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The Blum-Micali algorithm is a cryptographically secure pseudorandom number generator. The algorithm gets its security from the difficulty of computing discrete logarithms.[1]

Let $p$ be an odd prime, and let $g$ be a primitive root modulo $p$. Let $x_0$ be a seed, and let

$x_{i+1} = g^{x_i}\ \bmod{\ p}$.

The $i$th output of the algorithm is 1 if $x_i < \frac{p-1}{2}$. Otherwise the output is 0.

In order for this generator to be secure, the prime number $p$ needs to be large enough so that computing discrete logarithms modulo $p$ is infeasible.[1] To be more precise, if this generator is not secure then there is an algorithm that computes the discrete logarithm faster than is currently thought to be possible.[2]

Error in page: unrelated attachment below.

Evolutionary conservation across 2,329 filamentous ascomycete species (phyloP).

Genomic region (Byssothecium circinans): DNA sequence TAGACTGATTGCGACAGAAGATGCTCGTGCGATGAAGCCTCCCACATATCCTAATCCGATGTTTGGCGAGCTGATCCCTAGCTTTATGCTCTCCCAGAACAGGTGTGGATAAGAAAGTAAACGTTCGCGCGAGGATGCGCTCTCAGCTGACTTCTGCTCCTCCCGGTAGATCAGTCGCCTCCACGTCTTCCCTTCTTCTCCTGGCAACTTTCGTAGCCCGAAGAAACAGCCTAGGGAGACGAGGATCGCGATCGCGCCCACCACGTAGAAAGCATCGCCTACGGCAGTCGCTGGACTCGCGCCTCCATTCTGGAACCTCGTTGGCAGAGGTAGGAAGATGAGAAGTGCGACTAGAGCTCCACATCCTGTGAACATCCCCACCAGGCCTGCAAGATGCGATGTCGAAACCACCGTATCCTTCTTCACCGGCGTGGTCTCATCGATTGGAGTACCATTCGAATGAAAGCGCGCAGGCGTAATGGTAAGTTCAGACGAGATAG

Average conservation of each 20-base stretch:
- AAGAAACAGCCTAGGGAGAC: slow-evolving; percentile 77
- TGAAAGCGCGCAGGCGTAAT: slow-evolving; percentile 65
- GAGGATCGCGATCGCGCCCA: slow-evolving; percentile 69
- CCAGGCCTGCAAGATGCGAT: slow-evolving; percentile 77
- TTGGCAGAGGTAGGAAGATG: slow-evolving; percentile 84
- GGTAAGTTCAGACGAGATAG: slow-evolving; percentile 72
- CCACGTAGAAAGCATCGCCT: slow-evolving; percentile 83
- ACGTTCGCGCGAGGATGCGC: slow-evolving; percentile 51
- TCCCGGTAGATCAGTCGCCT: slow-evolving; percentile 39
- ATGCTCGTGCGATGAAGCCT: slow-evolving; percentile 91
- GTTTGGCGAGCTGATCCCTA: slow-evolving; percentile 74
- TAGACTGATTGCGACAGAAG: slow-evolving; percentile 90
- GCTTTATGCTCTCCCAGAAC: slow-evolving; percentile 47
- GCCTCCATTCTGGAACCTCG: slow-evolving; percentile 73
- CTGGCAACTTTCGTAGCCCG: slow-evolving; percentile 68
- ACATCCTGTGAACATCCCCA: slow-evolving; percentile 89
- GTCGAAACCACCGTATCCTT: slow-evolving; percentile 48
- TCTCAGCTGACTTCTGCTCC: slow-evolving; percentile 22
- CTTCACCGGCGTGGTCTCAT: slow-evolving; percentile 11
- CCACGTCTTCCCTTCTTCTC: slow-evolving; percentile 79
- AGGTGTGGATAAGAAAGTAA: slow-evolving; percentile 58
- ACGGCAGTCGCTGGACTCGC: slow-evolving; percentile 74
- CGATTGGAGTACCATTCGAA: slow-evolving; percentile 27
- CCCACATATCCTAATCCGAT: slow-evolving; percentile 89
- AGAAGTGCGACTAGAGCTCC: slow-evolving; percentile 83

## References Edit

1. 1.0 1.1 Bruce Schneier, Applied Cryptography: Protocols, Algorithms, and Source Code in C, pages 416-417, Wiley; 2nd edition (October 18, 1996), ISBN 0471117099
2. Manuel Blum and Silvio Micali, How to Generate Cryptographically Strong Sequences of Pseudorandom Bits, SIAM Journal on Computing 13, no. 4 (1984): 850-864.